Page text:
I remembered the night that a complete stranger walked up to me and said, "Are you Jim Cain?" I said, "Yes, who are you"? She said, "I am from the coroners office and I have to tell you that you son has died." I couldn't believe that a complete stranger could have so much power over my life as she did at that moment. I didn't want to believe it! So many things flashed through my mind. I wanted to scream, run, disappear into thin air. I wanted to wake up and hear the television playing out in the living room with the sound of cartoons and laughter. I wanted pick him up like I did when he was seven or eight years old and give him a big hug and kiss, and watch him walk away without wondering why. I wanted what I couldn't have. I wanted to die. I thought about the young men who had wives and children, mothers and fathers, brothers and sisters, friends and neighbors; who must have felt as I felt when that complete stranger took control of my life.

As I looked into the eyes of the little old lady standing there in my front yard, I could feel her distance. So I asked her why she wanted to buy all of my stuff. She explained that her husband had died last month and that she couldn't bear to live in the same place they had lived for over forty years. She wanted to start her life over, and all of my old stuff could be the beginning of her new life. I couldn't imagine running away from my life. But I didn't live hers, so who am I to say how someone else should live theirs. I told her that she could have it all for fifty dollars and that I could deliver it to her new home tomorrow. She agreed and gave me fifty dollars and the address to her new home.

I was standing there watching her leave when a young man about twenty-six years old asked how much I wanted for an old coffee table. I explained that I had sold everything just minutes ago and that I was going to deliver it tomorrow. He stood there looking around for a few minutes and then asked if I had any work that needed to be done. He said he was a handy man and was always looking for work. I had a good feeling about the young man so I asked if he wanted to help me load all this old stuff into my truck. He said that he would for fifty dollars. I thought what a coincidence. An old lady shows up in my front yard and buys everything for fifty dollars, and minutes after she leaves a young man shows up in my front yard and offer to help me load all of the things that the little old lady bought into my truck for fifty dollars. I guess I really didn't need those fifty dollars.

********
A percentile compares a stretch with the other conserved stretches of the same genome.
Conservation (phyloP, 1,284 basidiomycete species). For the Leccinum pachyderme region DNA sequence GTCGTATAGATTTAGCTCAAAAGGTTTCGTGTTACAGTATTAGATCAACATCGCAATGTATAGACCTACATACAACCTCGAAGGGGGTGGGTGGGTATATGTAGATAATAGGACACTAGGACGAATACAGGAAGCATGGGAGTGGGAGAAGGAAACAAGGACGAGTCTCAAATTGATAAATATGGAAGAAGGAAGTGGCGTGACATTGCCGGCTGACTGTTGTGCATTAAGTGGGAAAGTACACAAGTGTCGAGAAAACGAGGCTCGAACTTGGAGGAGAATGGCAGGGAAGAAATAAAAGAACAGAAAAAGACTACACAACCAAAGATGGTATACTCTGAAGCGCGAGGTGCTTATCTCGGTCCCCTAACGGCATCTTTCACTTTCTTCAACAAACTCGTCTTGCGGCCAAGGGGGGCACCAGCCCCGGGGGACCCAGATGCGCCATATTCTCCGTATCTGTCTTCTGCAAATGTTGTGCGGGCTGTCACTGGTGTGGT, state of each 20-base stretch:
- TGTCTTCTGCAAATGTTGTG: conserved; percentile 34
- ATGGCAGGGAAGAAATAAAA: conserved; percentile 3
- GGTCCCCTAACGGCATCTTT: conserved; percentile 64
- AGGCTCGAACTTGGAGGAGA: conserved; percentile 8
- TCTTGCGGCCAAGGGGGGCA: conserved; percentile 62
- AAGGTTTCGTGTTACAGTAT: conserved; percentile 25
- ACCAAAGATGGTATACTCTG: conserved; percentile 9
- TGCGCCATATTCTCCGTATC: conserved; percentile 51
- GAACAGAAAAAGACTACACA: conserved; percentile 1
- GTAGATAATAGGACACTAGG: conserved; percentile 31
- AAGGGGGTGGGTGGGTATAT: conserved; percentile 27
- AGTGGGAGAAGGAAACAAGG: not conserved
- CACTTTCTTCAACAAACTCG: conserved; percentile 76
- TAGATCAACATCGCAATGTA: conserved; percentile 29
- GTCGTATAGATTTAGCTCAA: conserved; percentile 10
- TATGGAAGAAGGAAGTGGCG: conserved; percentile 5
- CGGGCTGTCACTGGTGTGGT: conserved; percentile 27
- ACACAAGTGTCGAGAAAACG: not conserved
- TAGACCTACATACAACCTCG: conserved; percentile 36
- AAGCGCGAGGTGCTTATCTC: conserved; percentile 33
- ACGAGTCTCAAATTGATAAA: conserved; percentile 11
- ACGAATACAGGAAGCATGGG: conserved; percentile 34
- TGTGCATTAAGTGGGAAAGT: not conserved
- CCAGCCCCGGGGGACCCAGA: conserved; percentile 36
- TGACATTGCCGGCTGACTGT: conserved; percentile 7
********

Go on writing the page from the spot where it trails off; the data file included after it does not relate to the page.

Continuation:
I remember a few years ago at work I had the urge for a cold drink. I went upstairs to the vending machine were it cost seventy-five cents for a can of Dr. Pepper. I looked in my pocket and found two quarters and one dollar bill. I knew I could find a quarter somewhere because I didn't want to break that dollar, so I went back to my office and looked around. No luck. I went back upstairs and asked a couple of people for a quarter; no one had a quarter. Now I really wanted that Dr. Pepper, so I put my dollar into the vending machine and got my Dr. Pepper and the quarter that I was looking for; only I didn't need the quarter anymore. Like the fifty dollars, just when I thought I had something, I realized that I never really did. What I had was the moment.

I pulled the truck out of the garage and we began to load all of the things from the yard into the truck, including the clock. As we were loading the truck I asked the young man where he lived. He said, "Not far from here." I didn't remember ever seeing him so I asked how long he has lived in this town. He said, "All of my life." I asked if he had ever thought about moving away. He said, "Why, this town is where I grew up. It reminds me of who I am. I have so many memories. Every day something reminds me of something that I had forgotten. I don't want to forget who I am."

I thought how beautiful that was coming from such a young man. I began to think about the old women and how she was running from her memories and wondered if this young man would still feel the same if he had felt the pain that the old lady had felt. Pain has a way of getting your attention. Have you ever been to a funeral and listened to the wonderful things friends and family say about the person who died, and know that they never told the person who died how they felt? It seems cruel to let someone die before they know how you feel. I guess it could be painful to tell someone how you feel if you're not used to it. Everyone hates rejection!

We finished loading the truck and I said good-bye to the young man, and asked him to stop by whenever he is in the neighborhood. He said he would and that he had enjoyed our conversation. I covered the truck with an old tarp, knowing that tomorrow I would remove it and all would be good!